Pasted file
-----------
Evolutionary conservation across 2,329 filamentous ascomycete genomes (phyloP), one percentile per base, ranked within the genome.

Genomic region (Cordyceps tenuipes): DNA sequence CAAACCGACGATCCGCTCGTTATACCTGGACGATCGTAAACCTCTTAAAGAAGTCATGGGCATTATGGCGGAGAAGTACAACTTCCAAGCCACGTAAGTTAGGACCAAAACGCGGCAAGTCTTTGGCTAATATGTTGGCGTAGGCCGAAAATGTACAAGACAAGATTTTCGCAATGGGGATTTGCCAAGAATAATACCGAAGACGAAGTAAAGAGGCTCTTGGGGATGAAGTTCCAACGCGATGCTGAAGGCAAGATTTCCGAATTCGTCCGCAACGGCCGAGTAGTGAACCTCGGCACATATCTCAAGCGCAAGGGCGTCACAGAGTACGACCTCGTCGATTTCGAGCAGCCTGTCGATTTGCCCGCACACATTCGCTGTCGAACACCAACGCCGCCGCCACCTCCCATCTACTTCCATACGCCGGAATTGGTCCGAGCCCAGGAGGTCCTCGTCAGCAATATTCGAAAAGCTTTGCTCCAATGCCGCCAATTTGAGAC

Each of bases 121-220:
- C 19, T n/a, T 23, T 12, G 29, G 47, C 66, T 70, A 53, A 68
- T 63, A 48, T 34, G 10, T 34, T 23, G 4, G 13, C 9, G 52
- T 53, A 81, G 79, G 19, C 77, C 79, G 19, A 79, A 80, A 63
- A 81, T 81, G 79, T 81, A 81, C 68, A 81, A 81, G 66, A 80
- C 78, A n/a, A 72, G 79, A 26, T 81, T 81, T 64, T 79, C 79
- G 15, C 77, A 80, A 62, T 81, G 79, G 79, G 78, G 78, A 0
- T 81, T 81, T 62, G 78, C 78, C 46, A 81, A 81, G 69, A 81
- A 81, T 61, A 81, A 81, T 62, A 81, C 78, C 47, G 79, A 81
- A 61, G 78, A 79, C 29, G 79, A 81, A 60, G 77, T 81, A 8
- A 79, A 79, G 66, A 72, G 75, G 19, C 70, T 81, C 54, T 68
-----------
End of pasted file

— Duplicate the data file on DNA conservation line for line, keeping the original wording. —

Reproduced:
Evolutionary conservation across 2,329 filamentous ascomycete genomes (phyloP), one percentile per base, ranked within the genome.

Genomic region (Cordyceps tenuipes): DNA sequence CAAACCGACGATCCGCTCGTTATACCTGGACGATCGTAAACCTCTTAAAGAAGTCATGGGCATTATGGCGGAGAAGTACAACTTCCAAGCCACGTAAGTTAGGACCAAAACGCGGCAAGTCTTTGGCTAATATGTTGGCGTAGGCCGAAAATGTACAAGACAAGATTTTCGCAATGGGGATTTGCCAAGAATAATACCGAAGACGAAGTAAAGAGGCTCTTGGGGATGAAGTTCCAACGCGATGCTGAAGGCAAGATTTCCGAATTCGTCCGCAACGGCCGAGTAGTGAACCTCGGCACATATCTCAAGCGCAAGGGCGTCACAGAGTACGACCTCGTCGATTTCGAGCAGCCTGTCGATTTGCCCGCACACATTCGCTGTCGAACACCAACGCCGCCGCCACCTCCCATCTACTTCCATACGCCGGAATTGGTCCGAGCCCAGGAGGTCCTCGTCAGCAATATTCGAAAAGCTTTGCTCCAATGCCGCCAATTTGAGAC

Each of bases 121-220:
- C 19, T n/a, T 23, T 12, G 29, G 47, C 66, T 70, A 53, A 68
- T 63, A 48, T 34, G 10, T 34, T 23, G 4, G 13, C 9, G 52
- T 53, A 81, G 79, G 19, C 77, C 79, G 19, A 79, A 80, A 63
- A 81, T 81, G 79, T 81, A 81, C 68, A 81, A 81, G 66, A 80
- C 78, A n/a, A 72, G 79, A 26, T 81, T 81, T 64, T 79, C 79
- G 15, C 77, A 80, A 62, T 81, G 79, G 79, G 78, G 78, A 0
- T 81, T 81, T 62, G 78, C 78, C 46, A 81, A 81, G 69, A 81
- A 81, T 61, A 81, A 81, T 62, A 81, C 78, C 47, G 79, A 81
- A 61, G 78, A 79, C 29, G 79, A 81, A 60, G 77, T 81, A 8
- A 79, A 79, G 66, A 72, G 75, G 19, C 70, T 81, C 54, T 68